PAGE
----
Standardize data modeling so work can be reused

The first standard for data

Headshot of Ahmed Elsamadisi
Ahmed Elsamadisi, Creator of the Activity Schema, Founder/CEO of Narrator

Having worked in data for many years, I found that every question we answered started from scratch. We constantly had to think about what we need to build, the columns that we should add, the ways a table would be used. It always blew my mind that there are probably another 10 data engineers at this exact moment probably thinking about the same table to answer the same set of questions. Why doesn't a place exist to share?

I know what you're thinking: Query Templates. But that always failed me. The assumptions were too basic and the my salesforce/any tool's implementation was always just different enough to make templates not helpful. I needed a standard that can work across all companies, that can answer any question, that can capture any data structure.
I needed the Activity Schema.

A standard that actually works - JOIN issue

I went on a tour of so many companies looking for a standard that can work. The weird thing was that when talking to these companies, we would discuss their data and the questions they answered using simple journeys but when looking at the SQL it was all different. It was complex, nested and super confusing.

The why really fascinated me, so I kept digging. What I discovered was all templates assume that data can be connected via JOINS based on a key. Yet, in practice that key never existed so every data engineer had to write a lot of complex SQL to figure out how to stitch the data to answer the questions at hand. Different questions and different business logic lead to a very complicated data transformation. Over time it only got worse. As companies ask more questions and want to slice and dice by another feature,  data engineers  add more SQL to deal with combining more data.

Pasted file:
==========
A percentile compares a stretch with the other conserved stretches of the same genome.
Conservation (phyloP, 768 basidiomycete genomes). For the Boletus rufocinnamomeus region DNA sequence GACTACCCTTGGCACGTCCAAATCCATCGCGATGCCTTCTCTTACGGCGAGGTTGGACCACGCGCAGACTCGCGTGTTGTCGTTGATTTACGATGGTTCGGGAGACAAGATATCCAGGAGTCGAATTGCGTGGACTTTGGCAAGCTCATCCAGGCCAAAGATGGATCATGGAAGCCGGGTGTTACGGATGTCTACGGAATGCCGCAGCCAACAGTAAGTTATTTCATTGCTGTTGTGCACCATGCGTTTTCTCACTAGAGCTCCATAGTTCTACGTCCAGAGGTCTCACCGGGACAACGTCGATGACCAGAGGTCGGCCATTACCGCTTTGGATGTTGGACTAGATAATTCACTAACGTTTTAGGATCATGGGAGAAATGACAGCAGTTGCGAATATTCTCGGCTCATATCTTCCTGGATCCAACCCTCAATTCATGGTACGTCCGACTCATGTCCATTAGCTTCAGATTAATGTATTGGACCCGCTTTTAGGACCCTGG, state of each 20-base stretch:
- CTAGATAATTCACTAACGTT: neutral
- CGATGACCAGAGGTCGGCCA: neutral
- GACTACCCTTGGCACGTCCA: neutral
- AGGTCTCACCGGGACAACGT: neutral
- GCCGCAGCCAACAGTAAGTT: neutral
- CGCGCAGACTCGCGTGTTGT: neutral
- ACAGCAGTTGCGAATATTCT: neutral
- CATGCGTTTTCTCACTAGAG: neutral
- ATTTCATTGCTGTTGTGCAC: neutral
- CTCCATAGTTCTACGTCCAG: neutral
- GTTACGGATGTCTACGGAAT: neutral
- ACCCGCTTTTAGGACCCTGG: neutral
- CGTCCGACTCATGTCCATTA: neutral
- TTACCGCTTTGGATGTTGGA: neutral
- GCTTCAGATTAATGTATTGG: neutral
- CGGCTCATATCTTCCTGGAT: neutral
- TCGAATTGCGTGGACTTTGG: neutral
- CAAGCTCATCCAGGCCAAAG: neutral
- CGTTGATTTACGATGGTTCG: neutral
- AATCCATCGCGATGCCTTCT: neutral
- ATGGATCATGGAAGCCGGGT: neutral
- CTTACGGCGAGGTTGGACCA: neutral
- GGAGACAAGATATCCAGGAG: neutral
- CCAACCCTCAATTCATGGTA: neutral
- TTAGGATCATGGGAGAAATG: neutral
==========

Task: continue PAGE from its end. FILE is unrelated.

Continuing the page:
Why now?

This problem is worst it has ever been. Every startup leverages multiple SaaS products to operate, each collecting their own data in their own way.
Each also have their own analytics, so no one is coming to the data team to ask how many tickets were submitted. They will look at their Zendesk Dashboard.

The result is that every question coming to the data team is bridging multiple data sources. This bridge means you need to figure out a way to connect the data and there will not be any key to join on.
That is why the Activity Schema became so popular -- it allows data teams to bridge data sources using Customer and Time.
That has been done before, but the Activity Schema standardized how to relate data using 12 temporal joins, allowing full reusability.

So what?

Solving the data modeling problem with a standard structure that has standardized guarantees opened up the world for sharing. Anything built on top of the Activity Schema can be reused. No only that, but activities can be swapped to be further repurposed.
I founded Narrator to make this possible. To allow data analyst to use the Activity Schema to answer any question. To swap activities and answer similar questions.
We then added the ability to build entire analyses on top of the Activity Schema. These analyses can be copy and pasted across companies.
They can also be used to answer so many more questions than the initial design.

Also now analysts can go from one company to another and start answering questions.

I see a world where all the data work is shared and everyone is working together to enable better decisions to be made.